Kansas senator’s bill would block dishonorable discharge for refusing vaccine

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KANSAS CITY, Kan. — Secretary of Defense Lloyd Austin has mandated COVID-19 vaccines for all U.S. service members and the Pentagon has declared it a lawful order. But recent communication from the Executive Office of the White House has some lawmakers worried they could be dishonorably discharged for failing to get the vaccine.

U.S. Military members in foreign wars have a history of getting vaccines.

“Everybody got overseas shots I don’t know all the shots I got during the Vietnam thing,” Vietnam War Veteran Richard Fancher said.

But now the battle over COVID-19 vaccines in the military has some veterans like Fancher up in arms.

“The thought of a dishonorable discharge for doing nothing is absolutely disgusting,” he said.

A section of the House’s proposed National Defense Authorization Act would bar dishonorable discharges for not getting the vaccine but the White House said that “would limit a commander’s options for enforcing good order and discipline when a service member fails to obey a lawful order to receive a vaccination.”

“To have a dishonorable discharge will take away your second amendment it’s going to keep you from accessing the educational opportunities the military affords as well as access to the VA for your healthcare. So this is a big big deal if you are in the military right now,” U.S. Senator Roger Marshall, R-Kan., said.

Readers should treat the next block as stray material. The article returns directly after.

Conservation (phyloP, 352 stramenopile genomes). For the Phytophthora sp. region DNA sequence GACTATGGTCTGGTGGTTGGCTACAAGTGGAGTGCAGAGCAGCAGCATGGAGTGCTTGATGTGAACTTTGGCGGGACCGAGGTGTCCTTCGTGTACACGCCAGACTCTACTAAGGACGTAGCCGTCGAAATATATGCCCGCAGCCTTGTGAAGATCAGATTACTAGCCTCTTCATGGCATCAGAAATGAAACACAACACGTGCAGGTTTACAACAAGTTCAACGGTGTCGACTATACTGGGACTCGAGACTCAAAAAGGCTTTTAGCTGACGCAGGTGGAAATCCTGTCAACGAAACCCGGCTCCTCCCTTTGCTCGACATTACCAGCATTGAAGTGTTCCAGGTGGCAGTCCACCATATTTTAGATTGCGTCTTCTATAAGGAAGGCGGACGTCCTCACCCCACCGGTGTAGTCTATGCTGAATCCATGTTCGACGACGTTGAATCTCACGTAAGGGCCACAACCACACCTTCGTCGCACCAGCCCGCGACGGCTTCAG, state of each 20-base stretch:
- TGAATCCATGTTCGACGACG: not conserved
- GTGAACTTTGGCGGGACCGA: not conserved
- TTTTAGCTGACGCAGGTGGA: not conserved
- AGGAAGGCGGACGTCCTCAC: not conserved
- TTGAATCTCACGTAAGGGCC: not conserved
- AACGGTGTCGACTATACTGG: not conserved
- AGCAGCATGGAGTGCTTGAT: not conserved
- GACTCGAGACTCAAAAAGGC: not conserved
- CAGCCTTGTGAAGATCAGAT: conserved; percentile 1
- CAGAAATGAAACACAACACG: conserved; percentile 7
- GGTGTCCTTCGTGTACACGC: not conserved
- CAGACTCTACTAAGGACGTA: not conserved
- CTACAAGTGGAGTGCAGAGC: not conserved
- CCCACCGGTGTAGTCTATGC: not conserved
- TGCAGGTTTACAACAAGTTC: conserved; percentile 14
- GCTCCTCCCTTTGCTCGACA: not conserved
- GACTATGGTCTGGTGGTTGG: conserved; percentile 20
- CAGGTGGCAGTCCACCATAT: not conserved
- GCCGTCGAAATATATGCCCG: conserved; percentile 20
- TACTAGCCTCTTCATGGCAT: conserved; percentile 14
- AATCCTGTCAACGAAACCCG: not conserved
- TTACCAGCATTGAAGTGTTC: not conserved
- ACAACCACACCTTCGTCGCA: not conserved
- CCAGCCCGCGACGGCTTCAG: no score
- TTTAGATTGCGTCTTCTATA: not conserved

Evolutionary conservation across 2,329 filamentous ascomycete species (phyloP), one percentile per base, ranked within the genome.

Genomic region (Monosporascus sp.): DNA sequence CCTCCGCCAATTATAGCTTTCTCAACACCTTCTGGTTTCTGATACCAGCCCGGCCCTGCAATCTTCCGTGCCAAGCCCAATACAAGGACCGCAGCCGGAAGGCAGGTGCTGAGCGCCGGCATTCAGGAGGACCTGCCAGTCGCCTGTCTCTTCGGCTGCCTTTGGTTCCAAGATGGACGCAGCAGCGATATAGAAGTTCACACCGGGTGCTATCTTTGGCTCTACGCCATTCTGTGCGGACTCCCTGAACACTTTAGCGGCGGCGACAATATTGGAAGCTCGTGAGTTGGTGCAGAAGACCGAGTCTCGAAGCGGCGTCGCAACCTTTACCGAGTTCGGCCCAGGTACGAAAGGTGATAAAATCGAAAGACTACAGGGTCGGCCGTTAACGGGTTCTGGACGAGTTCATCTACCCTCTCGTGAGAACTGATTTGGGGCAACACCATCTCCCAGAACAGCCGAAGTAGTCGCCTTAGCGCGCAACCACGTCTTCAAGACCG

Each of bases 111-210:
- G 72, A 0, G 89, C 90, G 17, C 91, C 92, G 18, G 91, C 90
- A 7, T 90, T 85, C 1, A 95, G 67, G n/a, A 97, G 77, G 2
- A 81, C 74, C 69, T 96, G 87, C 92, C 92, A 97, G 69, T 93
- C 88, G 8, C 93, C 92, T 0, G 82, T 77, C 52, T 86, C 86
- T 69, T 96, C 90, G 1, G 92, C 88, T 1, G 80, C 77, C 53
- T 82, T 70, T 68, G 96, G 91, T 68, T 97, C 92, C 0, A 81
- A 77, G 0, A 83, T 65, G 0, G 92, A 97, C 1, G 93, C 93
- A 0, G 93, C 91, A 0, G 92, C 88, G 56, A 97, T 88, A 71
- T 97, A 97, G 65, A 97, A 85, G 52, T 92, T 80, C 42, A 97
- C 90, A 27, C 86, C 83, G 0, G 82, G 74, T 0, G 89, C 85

Marshall and other Republicans introduced the COVID-19 Vaccine Dishonorable Discharge Prevention Act last week.

“It’s very realistic for soldiers as we speak this week are being separated will be given a dishonorable discharge,” Marshall said.

Kansas City Kansas Attorney Joe DeWoskin spent decades as a judge advocate in the Army trying cases where someone refused a lawful order.

“You don’t get to tell your commanding officer to go pound sand, you are required to follow orders, you don’t get to talk back,” he said.

But as for enforcing the vaccine – “I’d be surprised, actually I’d be shocked if someone received a dishonorable discharge for refusing to take the vaccine,” he said.

DeWoskin explains the tens of thousands of service members who could refuse the vaccine would have to be court martialed. That would be numerous trials, requiring convictions and sentences, if superiors chose to file charges.

Marshall’s legislation only aims to block dishonorable discharges, not the mandate. But he does say he’s worried it will weaken the military’s current numbers and hurt enlistment in the short run.

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